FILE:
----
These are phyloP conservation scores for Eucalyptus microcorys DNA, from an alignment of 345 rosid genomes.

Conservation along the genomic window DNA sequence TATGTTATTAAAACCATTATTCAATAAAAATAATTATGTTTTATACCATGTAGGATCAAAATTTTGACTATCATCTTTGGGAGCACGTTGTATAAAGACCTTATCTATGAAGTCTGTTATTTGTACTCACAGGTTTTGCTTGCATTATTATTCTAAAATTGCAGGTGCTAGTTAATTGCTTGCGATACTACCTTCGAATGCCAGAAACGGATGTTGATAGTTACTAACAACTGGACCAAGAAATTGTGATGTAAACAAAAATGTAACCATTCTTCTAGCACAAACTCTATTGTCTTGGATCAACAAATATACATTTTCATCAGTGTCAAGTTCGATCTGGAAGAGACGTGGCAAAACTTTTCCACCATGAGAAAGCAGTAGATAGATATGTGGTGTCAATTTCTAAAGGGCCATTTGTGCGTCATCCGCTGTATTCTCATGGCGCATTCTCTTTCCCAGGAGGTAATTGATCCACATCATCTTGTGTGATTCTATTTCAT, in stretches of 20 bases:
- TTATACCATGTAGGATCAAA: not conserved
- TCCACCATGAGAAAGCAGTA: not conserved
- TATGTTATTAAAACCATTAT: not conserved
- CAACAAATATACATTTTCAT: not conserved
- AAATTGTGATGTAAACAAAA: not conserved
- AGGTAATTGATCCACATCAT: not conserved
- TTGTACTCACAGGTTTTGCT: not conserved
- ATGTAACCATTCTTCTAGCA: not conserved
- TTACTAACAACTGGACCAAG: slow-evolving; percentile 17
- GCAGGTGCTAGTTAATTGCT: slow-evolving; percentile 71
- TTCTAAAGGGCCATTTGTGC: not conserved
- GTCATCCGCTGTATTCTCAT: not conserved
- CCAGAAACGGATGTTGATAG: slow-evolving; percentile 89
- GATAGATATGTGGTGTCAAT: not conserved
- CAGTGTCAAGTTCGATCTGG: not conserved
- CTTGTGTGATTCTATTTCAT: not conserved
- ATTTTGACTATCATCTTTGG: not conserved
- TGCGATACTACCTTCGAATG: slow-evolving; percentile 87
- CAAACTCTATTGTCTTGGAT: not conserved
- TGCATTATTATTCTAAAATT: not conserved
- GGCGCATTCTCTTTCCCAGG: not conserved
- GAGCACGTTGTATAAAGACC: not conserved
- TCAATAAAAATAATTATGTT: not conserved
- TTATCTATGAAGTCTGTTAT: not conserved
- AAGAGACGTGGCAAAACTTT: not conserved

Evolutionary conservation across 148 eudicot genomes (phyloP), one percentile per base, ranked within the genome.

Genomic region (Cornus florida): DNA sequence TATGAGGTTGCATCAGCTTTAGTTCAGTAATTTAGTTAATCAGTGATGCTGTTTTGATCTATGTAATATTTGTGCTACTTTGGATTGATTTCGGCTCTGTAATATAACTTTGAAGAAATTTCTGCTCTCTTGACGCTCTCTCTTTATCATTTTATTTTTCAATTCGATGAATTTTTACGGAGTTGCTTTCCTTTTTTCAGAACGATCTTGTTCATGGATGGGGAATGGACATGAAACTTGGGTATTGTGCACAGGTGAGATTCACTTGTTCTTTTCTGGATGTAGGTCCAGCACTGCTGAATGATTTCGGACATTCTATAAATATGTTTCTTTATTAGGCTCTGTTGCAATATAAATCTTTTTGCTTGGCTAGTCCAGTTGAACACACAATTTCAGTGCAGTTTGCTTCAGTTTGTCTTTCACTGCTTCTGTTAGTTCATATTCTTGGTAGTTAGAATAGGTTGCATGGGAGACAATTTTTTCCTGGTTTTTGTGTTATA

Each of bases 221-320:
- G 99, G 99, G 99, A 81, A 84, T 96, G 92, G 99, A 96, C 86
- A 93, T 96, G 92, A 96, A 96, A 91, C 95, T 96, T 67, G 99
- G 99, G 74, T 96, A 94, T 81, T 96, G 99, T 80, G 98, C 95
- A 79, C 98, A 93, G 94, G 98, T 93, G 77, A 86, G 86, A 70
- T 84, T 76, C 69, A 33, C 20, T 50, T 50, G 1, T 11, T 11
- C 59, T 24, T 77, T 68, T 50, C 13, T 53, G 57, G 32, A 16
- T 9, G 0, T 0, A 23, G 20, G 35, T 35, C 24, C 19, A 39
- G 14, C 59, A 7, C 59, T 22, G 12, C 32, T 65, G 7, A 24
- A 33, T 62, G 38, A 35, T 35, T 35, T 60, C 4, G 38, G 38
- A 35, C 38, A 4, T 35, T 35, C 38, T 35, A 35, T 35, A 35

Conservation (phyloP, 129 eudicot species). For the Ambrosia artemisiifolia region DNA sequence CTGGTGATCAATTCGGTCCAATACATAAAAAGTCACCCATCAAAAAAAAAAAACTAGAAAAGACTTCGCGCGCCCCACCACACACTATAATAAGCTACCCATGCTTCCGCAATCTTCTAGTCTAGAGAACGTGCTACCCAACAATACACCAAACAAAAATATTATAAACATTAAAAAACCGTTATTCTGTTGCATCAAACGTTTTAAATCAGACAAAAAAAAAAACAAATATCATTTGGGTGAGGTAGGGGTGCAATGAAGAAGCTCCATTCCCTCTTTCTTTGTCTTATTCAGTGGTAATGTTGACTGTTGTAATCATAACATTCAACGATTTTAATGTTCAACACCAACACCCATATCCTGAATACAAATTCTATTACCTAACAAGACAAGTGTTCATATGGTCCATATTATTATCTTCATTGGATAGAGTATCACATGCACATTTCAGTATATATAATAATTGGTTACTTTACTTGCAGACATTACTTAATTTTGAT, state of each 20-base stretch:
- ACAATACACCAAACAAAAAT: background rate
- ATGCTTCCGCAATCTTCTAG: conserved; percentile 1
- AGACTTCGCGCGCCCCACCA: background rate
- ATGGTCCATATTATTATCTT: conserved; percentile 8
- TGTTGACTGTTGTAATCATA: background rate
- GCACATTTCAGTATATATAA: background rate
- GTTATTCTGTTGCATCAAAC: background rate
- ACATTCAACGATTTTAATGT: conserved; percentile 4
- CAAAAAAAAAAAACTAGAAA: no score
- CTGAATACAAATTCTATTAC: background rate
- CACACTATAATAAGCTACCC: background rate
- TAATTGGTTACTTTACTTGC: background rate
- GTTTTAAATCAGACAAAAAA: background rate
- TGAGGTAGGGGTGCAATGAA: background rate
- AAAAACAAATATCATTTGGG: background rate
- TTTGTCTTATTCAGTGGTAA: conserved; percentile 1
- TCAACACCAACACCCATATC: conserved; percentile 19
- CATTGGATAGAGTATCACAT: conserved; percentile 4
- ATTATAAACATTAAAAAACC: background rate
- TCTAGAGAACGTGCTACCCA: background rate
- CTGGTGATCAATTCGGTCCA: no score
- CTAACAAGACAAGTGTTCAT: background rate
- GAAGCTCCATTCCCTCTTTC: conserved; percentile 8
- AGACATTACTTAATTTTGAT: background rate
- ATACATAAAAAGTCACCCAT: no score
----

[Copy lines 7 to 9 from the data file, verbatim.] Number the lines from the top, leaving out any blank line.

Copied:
- AAATTGTGATGTAAACAAAA: not conserved
- AGGTAATTGATCCACATCAT: not conserved
- TTGTACTCACAGGTTTTGCT: not conserved